Ethiopians Closing In On Capital of Somalia
Wednesday, December 27, 2006
LONDON, Dec. 26 -- Ethiopian troops fought their way closer to the Somali capital of Mogadishu on Tuesday, pushing back militias loyal to the Islamic Courts movement that has until now controlled much of the country and has vowed to wage a guerrilla war against Ethiopia lasting "years and years and years."
Aid workers said the number of injured had surpassed 800, as thousands of civilians battered by drought, floods and now rockets and mortars continued to flee villages in droves.
U.N. officials warned of a humanitarian crisis in Somalia, while fears remained high that Ethiopia's aggressive military campaign could have disastrous consequences not only for Somalia but across the Horn of Africa.
"I find it perplexing what the Ethiopians are up to," said David Shinn, a former U.S. ambassador to Ethiopia. "Over the long term, I don't see where this gets them. And one wonders how long they can hang on in this situation, because eventually it's going to turn into a nasty guerrilla war, and I don't think the Ethiopians have the stomach to carry on with that kind of campaign."
It was unclear Tuesday whether Ethiopian troops were preparing to invade Mogadishu or merely surround it.
But Shinn and others noted that a force of 15,000 troops had failed to subdue the capital in 1993, when 18 U.S. troops were killed in an incident depicted in the book and film "Black Hawk Down."
At a news conference in Addis Ababa, Ethiopian Prime Minister Meles Zenawi said that he had no plans to push into Mogadishu but that the campaign was only half-completed. The only option now, he added, was to win.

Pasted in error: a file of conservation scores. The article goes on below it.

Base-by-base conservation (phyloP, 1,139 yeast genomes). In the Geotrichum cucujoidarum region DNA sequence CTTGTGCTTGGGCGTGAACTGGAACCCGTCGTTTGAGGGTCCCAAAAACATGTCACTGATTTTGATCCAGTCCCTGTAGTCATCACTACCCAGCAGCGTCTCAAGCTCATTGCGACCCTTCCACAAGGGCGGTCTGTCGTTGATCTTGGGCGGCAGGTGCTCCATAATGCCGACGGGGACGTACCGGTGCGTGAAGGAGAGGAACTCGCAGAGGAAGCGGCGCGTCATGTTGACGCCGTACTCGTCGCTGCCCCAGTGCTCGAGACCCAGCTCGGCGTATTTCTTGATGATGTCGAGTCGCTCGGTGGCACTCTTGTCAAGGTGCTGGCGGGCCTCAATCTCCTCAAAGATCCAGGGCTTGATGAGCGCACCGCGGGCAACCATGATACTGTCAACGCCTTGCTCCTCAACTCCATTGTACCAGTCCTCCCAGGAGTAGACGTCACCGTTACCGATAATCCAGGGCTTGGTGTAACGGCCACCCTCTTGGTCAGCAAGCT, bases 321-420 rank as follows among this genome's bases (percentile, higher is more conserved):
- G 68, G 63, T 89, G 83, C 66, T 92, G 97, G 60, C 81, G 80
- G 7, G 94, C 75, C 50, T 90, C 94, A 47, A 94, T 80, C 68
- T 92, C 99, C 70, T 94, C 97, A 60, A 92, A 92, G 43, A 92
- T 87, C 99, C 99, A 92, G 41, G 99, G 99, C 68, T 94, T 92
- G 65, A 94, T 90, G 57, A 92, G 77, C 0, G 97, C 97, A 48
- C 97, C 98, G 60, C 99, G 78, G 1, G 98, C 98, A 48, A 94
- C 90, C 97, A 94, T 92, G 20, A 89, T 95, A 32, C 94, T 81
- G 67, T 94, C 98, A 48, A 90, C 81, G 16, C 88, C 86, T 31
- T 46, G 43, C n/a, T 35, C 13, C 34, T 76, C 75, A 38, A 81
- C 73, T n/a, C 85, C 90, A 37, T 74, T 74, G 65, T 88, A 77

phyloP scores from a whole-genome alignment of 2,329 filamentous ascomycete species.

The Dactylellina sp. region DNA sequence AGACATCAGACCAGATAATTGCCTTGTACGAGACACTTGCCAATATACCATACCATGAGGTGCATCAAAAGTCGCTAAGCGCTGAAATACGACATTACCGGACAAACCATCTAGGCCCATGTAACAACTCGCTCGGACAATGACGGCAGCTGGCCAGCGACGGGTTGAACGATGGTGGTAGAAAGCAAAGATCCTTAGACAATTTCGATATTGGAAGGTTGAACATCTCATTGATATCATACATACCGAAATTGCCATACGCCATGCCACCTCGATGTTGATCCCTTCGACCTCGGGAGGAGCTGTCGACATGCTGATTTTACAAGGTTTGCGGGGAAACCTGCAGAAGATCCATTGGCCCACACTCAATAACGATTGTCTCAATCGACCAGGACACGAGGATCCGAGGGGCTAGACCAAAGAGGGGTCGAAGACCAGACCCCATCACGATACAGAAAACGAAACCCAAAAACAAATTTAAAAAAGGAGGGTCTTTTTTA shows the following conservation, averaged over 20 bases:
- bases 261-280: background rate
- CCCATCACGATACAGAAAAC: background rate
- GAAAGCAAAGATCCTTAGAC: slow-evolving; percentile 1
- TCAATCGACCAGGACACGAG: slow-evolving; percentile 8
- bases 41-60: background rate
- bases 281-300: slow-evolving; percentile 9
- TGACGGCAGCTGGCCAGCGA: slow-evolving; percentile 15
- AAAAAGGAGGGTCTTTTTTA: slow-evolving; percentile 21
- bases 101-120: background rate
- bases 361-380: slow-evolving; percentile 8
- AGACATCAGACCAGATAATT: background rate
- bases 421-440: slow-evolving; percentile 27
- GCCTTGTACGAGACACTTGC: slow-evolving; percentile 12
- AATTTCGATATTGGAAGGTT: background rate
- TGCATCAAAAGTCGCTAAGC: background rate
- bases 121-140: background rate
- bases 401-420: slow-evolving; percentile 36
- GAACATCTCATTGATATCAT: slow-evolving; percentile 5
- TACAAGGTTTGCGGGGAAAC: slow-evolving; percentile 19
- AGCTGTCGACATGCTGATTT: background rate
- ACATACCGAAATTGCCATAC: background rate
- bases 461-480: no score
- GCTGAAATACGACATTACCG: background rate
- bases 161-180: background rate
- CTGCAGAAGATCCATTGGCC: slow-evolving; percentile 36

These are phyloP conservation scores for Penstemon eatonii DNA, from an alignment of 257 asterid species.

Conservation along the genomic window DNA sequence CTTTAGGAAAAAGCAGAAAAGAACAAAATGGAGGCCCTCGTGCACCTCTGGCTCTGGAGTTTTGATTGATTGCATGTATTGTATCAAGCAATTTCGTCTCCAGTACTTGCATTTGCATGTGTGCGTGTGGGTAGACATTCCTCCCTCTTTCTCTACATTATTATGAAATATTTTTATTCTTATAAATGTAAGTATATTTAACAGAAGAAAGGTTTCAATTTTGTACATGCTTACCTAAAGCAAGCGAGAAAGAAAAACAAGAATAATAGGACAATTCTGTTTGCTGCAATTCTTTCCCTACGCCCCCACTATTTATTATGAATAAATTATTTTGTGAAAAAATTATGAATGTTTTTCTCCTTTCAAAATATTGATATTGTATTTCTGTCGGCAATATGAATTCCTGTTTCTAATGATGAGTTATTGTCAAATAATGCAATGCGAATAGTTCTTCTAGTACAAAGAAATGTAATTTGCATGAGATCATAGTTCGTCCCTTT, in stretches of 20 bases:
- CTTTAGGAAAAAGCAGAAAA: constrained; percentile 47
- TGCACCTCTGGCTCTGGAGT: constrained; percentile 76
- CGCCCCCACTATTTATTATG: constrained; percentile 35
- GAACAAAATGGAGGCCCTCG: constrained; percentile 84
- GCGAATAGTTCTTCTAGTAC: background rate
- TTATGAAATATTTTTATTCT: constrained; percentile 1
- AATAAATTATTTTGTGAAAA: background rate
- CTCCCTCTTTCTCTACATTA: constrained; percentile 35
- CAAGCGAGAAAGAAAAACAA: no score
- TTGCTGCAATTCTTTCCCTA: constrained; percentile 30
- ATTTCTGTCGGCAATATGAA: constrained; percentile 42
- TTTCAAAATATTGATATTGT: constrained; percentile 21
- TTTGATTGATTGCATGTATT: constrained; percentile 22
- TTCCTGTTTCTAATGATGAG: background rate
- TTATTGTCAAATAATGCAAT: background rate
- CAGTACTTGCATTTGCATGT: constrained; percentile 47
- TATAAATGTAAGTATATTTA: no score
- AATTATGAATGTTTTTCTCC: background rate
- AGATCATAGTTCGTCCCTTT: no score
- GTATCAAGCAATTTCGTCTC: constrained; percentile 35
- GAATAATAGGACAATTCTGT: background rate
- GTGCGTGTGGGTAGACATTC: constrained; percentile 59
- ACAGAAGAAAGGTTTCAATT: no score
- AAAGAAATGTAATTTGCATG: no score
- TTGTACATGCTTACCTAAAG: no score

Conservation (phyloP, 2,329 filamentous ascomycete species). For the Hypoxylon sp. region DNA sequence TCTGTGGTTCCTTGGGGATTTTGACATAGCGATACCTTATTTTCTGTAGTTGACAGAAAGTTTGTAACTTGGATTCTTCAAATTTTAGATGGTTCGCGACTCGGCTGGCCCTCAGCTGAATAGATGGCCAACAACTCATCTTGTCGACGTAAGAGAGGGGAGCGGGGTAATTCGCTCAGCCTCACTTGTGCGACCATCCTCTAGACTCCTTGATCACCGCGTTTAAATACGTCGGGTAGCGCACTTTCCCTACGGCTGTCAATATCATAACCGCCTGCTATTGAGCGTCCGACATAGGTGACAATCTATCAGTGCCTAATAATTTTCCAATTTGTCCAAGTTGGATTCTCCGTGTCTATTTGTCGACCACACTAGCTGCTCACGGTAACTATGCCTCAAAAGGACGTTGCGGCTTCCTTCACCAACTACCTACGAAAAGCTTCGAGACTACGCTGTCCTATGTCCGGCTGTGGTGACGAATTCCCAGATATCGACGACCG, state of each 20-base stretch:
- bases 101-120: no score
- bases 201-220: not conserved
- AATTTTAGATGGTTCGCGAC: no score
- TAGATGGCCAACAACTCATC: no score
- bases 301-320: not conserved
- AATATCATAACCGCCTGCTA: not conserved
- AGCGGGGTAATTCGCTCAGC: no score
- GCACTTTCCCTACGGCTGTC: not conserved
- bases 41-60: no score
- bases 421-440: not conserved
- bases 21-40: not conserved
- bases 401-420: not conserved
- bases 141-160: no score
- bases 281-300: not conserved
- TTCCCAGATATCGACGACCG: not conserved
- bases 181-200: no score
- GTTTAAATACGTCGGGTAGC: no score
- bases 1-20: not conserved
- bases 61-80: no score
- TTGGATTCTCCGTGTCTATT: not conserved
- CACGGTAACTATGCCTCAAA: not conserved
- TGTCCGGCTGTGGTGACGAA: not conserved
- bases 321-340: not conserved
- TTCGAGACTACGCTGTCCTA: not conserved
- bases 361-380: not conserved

He said that he was pleased at how swiftly the campaign had gone and that 3,000 to 4,000 Ethiopian troops had "broken the back" of the Islamic Courts movement, which he has repeatedly accused of supporting secessionist groups in Ethiopia.
As Ethiopian troops pushed ahead, however, the Islamic Courts militias appeared to withdraw almost simultaneously from their front line positions, suggesting a coordinated strategy rather than a chaotic retreat, analysts said.
It was unclear where the Islamic fighters went. Some were spotted with their battle gear around Mogadishu; analysts said it was likely that most headed into the bush to prepare for a war on their own terms.
"The Islamic Courts know they can't confront Ethiopian tanks and airplanes" with ground troops and trucks mounted with machine guns, Shinn said. "I think they'd love to suck Ethiopia deep into Somalia and then slowly try to pick them off as they get bogged down."
On Tuesday, Islamic Courts leader Sharif Ahmed again condemned the international community for failing to stop the Ethiopian attack, which is widely perceived to have U.S. support, and he said the war had "entered a new phase."